Our View: Legislative tour a good idea, but needs expansion
Earlier this week, a group of influential North Dakotans — many from the eastern side of the state — boarded a 40-seat stagecoach and took a two-day tour of the so-called “Wild West.”
Well, what really happened is a group of 40 state legislators took a bus ride through the western North Dakota Oil Patch, making stops in Dickinson and Watford City, and seeing firsthand the growth, environmental changes and everyday issues faced by many of us on a daily basis.
The purpose of this trip was to educate elected officials about the area’s needs, put them on the same roads as the oilfield traffic, allow them to ask local officials questions and literally put them on the same surface as the state’s oilfield workers a little more than two months before the November election.
The tour included visits to a hydraulic fracturing site, a well site, a drilling rig and a reclaimed well site. There were tours of the ONEOK gas processing plant and the Target Logistics crew camp in the Watford City area. The trip concluded west of Dickinson with visits to the Dakota Prairie Refining facility and the Bakken Oil Express rail terminal.
The legislators experienced nearly every part of the process involved in extracting oil and gas from 2 miles beneath North Dakota’s surface. They saw what happens to that oil and gas once it gets here, and were afforded time to speak with people in charge of the area our state’s energy industry directly impacts.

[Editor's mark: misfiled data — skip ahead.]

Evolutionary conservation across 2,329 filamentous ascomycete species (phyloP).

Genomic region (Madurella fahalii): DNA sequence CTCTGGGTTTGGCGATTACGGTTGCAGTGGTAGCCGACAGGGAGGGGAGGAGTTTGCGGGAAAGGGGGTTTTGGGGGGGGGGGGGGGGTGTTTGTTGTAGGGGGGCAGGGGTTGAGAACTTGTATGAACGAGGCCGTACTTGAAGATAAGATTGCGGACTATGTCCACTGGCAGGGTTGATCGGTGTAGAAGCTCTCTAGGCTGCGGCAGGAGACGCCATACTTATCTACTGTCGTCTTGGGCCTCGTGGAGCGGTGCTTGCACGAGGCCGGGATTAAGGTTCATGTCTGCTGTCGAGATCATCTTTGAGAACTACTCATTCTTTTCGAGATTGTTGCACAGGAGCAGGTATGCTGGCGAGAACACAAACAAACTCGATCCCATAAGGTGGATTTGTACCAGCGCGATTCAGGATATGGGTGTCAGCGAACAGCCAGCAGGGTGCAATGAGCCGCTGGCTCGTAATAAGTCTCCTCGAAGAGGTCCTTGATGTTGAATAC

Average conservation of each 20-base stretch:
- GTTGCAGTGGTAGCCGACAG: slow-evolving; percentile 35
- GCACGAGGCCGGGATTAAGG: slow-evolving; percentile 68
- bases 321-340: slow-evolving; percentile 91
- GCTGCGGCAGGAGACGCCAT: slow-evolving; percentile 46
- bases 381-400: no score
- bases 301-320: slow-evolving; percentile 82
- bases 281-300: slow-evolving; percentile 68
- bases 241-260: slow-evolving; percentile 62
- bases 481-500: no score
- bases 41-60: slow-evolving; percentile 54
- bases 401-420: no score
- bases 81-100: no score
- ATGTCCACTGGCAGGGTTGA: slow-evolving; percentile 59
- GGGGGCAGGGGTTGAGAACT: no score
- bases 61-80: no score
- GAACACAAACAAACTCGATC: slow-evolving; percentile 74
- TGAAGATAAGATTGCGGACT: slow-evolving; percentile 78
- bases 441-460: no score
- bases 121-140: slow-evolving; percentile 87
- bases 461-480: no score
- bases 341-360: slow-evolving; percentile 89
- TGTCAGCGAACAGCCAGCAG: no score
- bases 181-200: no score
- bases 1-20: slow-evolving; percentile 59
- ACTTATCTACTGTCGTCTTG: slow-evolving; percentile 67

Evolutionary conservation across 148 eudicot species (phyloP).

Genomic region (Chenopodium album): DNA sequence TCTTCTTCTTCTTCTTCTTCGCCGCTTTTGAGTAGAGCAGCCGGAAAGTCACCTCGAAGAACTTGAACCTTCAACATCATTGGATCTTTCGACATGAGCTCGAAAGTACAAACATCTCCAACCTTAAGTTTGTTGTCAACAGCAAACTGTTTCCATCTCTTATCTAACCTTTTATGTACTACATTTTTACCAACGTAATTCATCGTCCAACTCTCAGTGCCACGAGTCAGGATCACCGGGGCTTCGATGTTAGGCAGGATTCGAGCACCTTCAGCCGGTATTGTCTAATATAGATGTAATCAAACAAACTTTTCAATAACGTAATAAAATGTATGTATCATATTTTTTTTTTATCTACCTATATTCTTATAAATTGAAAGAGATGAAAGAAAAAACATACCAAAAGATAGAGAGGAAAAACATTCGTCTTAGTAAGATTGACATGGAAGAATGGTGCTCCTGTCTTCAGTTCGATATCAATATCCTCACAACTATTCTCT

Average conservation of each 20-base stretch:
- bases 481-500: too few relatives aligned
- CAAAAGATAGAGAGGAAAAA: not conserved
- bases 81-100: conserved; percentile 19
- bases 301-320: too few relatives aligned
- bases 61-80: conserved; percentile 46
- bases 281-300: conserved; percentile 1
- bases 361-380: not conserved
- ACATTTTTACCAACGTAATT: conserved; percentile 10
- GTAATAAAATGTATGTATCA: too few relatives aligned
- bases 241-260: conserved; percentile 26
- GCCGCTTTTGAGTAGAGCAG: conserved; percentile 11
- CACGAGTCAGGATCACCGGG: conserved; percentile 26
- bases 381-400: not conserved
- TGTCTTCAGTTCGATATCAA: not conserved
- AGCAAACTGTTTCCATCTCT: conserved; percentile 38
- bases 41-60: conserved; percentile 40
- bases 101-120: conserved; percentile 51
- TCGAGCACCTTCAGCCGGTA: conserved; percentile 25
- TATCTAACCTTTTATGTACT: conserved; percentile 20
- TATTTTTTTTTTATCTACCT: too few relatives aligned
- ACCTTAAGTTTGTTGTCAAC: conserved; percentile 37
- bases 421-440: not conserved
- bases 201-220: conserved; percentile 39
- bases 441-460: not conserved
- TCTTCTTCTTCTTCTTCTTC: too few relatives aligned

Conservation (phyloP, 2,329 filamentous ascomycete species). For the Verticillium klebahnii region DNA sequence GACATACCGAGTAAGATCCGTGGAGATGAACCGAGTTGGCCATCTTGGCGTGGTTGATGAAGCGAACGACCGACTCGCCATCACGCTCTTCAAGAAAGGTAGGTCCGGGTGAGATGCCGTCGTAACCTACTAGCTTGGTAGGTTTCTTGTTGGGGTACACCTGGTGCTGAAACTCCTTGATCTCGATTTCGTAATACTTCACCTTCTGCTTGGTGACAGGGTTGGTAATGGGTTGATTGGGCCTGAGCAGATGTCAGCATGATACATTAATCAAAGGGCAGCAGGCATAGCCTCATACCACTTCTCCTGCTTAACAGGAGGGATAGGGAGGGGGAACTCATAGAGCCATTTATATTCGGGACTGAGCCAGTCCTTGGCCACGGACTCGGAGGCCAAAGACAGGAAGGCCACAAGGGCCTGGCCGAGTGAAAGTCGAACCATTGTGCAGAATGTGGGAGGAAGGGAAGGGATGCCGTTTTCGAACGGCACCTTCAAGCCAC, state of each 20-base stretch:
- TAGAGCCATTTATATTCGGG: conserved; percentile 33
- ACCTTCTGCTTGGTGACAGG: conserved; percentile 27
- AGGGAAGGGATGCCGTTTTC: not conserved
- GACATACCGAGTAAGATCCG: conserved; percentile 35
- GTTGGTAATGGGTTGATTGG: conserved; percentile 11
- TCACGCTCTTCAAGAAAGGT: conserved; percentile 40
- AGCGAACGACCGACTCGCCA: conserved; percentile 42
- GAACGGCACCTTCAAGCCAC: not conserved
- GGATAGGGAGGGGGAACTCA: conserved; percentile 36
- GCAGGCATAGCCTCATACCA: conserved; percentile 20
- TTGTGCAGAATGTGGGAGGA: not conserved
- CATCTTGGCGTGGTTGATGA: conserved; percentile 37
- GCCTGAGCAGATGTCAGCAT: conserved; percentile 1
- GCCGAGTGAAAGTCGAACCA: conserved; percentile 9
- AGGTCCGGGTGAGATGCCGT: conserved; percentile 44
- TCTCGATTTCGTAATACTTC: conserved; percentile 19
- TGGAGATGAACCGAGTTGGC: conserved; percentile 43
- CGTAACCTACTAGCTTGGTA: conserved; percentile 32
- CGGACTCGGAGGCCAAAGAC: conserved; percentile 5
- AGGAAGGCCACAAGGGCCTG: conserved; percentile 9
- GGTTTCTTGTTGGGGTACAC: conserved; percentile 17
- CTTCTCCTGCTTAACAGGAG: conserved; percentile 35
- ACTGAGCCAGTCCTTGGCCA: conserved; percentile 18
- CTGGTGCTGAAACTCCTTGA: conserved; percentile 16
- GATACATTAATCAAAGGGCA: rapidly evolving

The legislative tour is a great idea. It helps teach our state’s political representatives about what is really happening in western North Dakota. It shows that not everything out here is as crazy as often reported but that some aspects are as stressful and busy as advertised.
The North Dakota Petroleum Council organizes this tour every two years. And kudos to them for doing it. It nearly goes without saying that the North Dakota energy industry has nothing to lose from visits from state legislators.
The problem is, trips like this to bring legislators and other state leaders to the Oil Patch need to happen more often than every two years.
Two years is a lifetime in the Oil Patch. In some cities, two years means a doubling or tripling of population, and such an abrupt increase in school enrollment that facilities that were brand new and built for growth become overcrowded; such is the case in Watford City and will soon happen in Dickinson. Two years is the difference between a specific area being actively explored for oil and turning into a consistent production site.
And while it’s a great idea to put the legislators in the shoes of an oilfield worker and teach them the basics of what happens at a typical Bakken oilfield site, it doesn’t benefit them as much as, for instance, would a meal at a cafe where they could do their own research and ask questions of common North Dakotans to find out what people really believe are issues in the Oil Patch — not just the issues the Petroleum Council, Marathon, Whiting, ONEOK or MDU Resources believe they need to hear.
These legislative tours need to continue. They help teach the underinformed what is actually happening in western North Dakota. But, at the same time, they must expand beyond the “Bakken Basics,” as the Petroleum Council calls it, and find a way to better connect with people living here and dealing with the everyday challenges and effects of the energy industry.
The Dickinson Press Editorial Board consists of Publisher Harvey Brock, Managing Editor Dustin Monke and Assistant Editor April Baumgarten.